“Focus on Kids, Not Ourselves”: Guiding Principle At Design 39 Campus

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“Focus on Kids, Not Ourselves”: Guiding Principle At Design 39 Campus

The classrooms look huge...but only because there is no clutter of "stuff and the minimalist furniture.

The classrooms look huge…but only because there is no clutter of “stuff and the minimalist furniture.

“All we have to do is focus on the kids and not ourselves.”  That was principal Sonya Wrisley’s response as I gawked at the seemingly vast amount of space that her students have in the newly-opened Design 39 Campus in Poway Unified School District.  I could not get over how open, how “not densely packed” the classrooms felt, with loads of room for the students to spread out on the floor, or arrange their rolling tables into various pod-like configurations.  And yet there was no magic at play; Sonya assured me that not only are her student counts and classroom sizes the same as those in other schools, but that the overall square footage on a per student basis is the same.  In designing the new school, they just made choices that give vastly more space over to the students.

Several wet and dry makery spaces are starting to fill with donated odds and ends.

Several wet and dry makery spaces are starting to fill with donated odds and ends.

Teachers do not have their own room, so there are no teacher desks and no walls of teacher-specific supplies. The school does not use hard copy textbooks so there are no shelves of books.  Teachers do not have large office-like meeting places; pods of six-teacher cohorts share a small conference room-like meeting space where they can collaborate during their daily one-hour meeting time, and where they can store personal belongings in a locker.  Perhaps the iconic image of yielding space is Sonya’s desk: a three-foot square writeable white table in an open area of the Welcome Center, with no computer and no phone.  Just a table and two chairs, out for everyone to see.  It is a remarkably visible sign that the leader’s place is not at her desk, but out in the school where learning is taking place.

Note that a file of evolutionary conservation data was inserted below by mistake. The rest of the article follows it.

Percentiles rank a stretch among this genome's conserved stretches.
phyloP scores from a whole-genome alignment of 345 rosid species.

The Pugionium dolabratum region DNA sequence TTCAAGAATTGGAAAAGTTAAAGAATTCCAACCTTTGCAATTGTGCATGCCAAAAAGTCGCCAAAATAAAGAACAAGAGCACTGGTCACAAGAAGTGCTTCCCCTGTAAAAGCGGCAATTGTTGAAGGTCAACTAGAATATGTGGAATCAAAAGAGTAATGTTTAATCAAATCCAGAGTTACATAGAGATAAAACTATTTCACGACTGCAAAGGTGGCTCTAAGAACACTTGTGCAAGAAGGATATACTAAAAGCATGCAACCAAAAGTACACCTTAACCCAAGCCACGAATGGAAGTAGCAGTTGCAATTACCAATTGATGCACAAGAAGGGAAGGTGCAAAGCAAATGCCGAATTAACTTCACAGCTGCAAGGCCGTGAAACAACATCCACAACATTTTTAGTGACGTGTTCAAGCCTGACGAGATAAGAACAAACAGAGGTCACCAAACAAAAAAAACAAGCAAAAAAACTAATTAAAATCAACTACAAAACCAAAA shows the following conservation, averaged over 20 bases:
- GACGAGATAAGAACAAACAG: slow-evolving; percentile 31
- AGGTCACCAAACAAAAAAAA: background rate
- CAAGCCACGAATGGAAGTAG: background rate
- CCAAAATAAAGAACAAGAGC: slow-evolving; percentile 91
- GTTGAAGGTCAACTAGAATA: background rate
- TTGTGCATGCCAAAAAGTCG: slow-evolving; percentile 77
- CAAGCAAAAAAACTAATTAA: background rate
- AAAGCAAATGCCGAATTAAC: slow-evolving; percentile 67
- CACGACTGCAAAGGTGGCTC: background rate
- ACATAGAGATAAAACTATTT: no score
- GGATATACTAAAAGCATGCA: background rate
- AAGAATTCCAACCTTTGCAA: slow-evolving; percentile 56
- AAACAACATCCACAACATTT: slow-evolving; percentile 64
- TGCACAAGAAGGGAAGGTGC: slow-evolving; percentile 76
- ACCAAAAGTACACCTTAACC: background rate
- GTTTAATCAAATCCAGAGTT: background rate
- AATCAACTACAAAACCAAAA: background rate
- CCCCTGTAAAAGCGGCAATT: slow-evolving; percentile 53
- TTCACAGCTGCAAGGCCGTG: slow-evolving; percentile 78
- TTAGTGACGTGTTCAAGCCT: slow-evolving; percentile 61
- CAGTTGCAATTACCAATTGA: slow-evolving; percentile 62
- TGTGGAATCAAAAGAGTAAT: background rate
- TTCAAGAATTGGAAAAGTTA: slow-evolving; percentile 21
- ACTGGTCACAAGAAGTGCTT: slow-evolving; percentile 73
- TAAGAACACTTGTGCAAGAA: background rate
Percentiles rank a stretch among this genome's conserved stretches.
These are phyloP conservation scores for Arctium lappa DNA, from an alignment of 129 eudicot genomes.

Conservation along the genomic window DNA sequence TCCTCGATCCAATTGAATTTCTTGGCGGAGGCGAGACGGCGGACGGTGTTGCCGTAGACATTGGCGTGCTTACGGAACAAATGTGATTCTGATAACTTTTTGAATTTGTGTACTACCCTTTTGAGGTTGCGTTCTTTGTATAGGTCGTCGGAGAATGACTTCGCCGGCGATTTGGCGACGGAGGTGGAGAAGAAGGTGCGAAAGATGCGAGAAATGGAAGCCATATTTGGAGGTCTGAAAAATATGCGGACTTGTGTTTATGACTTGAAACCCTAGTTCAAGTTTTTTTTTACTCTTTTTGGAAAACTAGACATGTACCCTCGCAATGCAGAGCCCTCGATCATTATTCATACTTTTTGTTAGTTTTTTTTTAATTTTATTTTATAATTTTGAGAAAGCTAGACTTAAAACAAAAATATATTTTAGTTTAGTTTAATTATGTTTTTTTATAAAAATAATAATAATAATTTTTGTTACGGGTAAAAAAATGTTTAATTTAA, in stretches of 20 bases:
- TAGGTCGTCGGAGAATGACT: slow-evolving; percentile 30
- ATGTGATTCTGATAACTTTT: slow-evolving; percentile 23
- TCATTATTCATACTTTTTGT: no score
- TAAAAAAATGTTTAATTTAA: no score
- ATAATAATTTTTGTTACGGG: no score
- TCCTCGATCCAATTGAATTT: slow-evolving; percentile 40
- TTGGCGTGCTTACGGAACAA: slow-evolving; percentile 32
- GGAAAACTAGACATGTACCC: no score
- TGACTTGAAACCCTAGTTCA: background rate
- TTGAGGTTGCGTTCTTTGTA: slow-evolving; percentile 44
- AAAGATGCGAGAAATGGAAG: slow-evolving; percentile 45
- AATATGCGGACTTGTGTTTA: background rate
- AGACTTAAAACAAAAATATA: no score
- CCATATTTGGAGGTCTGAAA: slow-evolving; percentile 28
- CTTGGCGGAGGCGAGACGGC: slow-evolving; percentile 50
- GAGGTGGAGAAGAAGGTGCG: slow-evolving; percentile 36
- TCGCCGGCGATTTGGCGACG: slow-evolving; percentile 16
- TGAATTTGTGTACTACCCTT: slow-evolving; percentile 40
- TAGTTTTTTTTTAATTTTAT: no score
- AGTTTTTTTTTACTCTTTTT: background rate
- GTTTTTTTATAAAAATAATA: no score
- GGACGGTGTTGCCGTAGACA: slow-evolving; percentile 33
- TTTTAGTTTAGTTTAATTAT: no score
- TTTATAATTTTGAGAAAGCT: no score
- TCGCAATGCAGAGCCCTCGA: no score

Several "Collaboratoria" spaces allow flexible group learning to occur all the time.

Several “Collaboratoria” spaces allow flexible group learning to occur all the time.

Grade 5-6 teacher Kelly Eveleth had a group of students in one of the large “Collaboratorium” spaces that break up the standard classrooms.  Teachers Bret Fitzpatrick and Kyle Asmus had opened the movable wall between their adjacent classrooms and were team teaching.  A group of 2nd-3rd graders filled one of the half-dozen makery spaces, “seeing which team can make the longest piece of paper out of one sheet of construction paper. The longest wins…but it is not a competition”, one girl shared with me. The previous afternoon Sonya told me that a local high school student who plans to study fashion design in college had teamed with a grandmother volunteer to lead students through a fabric design challenge in another makery space where parents had donated six Singer sewing machines off of the school’s Amazon Wish List. (Another great way to get stuff for your makery space: contact your local hobby stores and ask for whatever they are tossing: returns, extras, over-stocks. Pretty much anything they have is useful in a maker space!)